Returning towards the Visitor’s Centre many people scanned the ducks from Rushy Hide and South Lake Discovery Hide for a juvenile male Greater Scaup that had been around recently, but it wasn’t found. However, these hides were good places to eat our sandwiches and admire the ducks… if you didn’t retreat to the warmth of Kingfisher Kitchen. There were brilliant close views of the wildfowl and I was interested to find this list of birds posted on Twitter by the wardens. 22 January South Lake: 194 Teal, 260 Lapwing, 85 Mallard, 149 Black-headed and 18 Common Gull, 113 Greylag, 18 Cormorant, 8 Gadwall, 210 Shoveler, 49 Pochard, 75 Tufted Duck and 4 Bewick Swans.
After lunch many headed for Kingfisher Hide and were pleased to find a very close Treecreeper, Goldcrest and Song Thrush along the path. They were obviously used to people passing the bushes where they were feeding. Kingfisher Hide was a favourite with our group and had great views of the aforementioned geese and Bewick Swans plus Lapwings. 133 White-fronts were counted and hidden amongst them, and the other varieties of geese, was a Dark-bellied Brent Goose…how hard could a black goose be to point out to people? 15+ Snipe were close by and many tits etc visited the bird feeders in the hedge behind. The Brown Rat feeding and peering out of its hole beneath provided much amusement. A more careful scan of the field corner revealed half a dozen Golden Plover, originally mistaken for the Redwing which were also feeding in the area. Few raptors were about during the day, but we did see 2 Buzzards, one very pale, and a Kestrel from here. Those of us who stopped at Zeiss Hide also watched 2 Marsh Harriers quartering the hedgerows along the estuary.
Time was getting on by now, so a quick hot drink was called for before heading for the 4pm Wild Bird Feeding Spectacular on Rushy Lake. From the comfort of the heated Peng Observatory, we listened to the warden’s commentary as he fed huge numbers of wintering wildfowl from his wheelbarrow. The birds knew what to expect and were gathering well before time although a quick whistle and the sight of the barrow drew them closer. Details of the Bewick Swan families were particularly interesting especially their lifelong pairing and the different beak patterns that distinguish one bird from another. Several adults with their juveniles were pointed out plus a bird nicknamed ‘Bendy’ who probably flew into power lines but, unlike many others, survived and seemed untroubled by his deformity. Amongst the feeding frenzy picking out the one male Mandarin was a good game. The reserve closed after this, so it was time to head back to the coach and our journey home. What a perfect way to end our day at Slimbridge.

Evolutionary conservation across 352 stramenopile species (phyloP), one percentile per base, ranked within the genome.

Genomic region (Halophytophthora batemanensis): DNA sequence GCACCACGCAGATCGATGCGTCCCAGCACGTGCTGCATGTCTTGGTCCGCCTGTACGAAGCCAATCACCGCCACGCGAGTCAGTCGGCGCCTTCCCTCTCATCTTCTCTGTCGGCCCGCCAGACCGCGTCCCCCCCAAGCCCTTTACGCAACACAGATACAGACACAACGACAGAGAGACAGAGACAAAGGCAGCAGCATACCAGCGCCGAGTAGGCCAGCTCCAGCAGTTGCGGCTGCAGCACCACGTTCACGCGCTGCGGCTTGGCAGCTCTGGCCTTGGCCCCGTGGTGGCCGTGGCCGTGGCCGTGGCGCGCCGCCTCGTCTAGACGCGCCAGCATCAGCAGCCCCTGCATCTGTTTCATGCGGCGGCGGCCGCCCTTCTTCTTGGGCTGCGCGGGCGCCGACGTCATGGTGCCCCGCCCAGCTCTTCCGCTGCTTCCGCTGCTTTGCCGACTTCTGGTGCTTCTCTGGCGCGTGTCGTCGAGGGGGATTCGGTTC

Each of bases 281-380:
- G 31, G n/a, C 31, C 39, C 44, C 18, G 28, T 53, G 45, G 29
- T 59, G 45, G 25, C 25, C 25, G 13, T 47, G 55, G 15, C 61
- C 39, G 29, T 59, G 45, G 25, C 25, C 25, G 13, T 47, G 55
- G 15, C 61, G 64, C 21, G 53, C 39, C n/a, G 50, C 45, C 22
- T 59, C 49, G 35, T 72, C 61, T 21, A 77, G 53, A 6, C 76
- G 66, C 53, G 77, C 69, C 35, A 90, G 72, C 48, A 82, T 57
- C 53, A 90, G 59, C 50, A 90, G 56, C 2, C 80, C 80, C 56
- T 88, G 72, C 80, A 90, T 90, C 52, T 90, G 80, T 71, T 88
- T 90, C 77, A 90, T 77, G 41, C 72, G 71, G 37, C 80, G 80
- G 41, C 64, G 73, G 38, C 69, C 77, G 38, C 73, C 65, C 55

8 January 2023, Isle of Sheppey, by Chris Turner

With a high tide at 1.30 we had the opportunity for a couple of hours birding the Swale NNR before our appointment with the wader roost at Shellness. Not huge numbers of birds, but we were rewarded with excellent views of the regular wintering flock of (Russian) White Fronted Geese. About 140 in total. Perhaps less authentic, but still a stunning bird, were the 40 or so Barnacle Geese, sporting an assortment of leg and neck rings. Brent Geese flew past in small numbers. A Raven was a good spot, as were the Marsh Harriers quartering the distant grazing mashes.
With the tide being particularly high is seemed that many of the waders roosting at Shellness had either arrived early, or already departed looking for somewhere dryer. That said still pretty spectacular, with a large flock of Oystercatcher and a good mixed flock of Dunlin, Curlew, Knot, and Grey and Ringed Plover.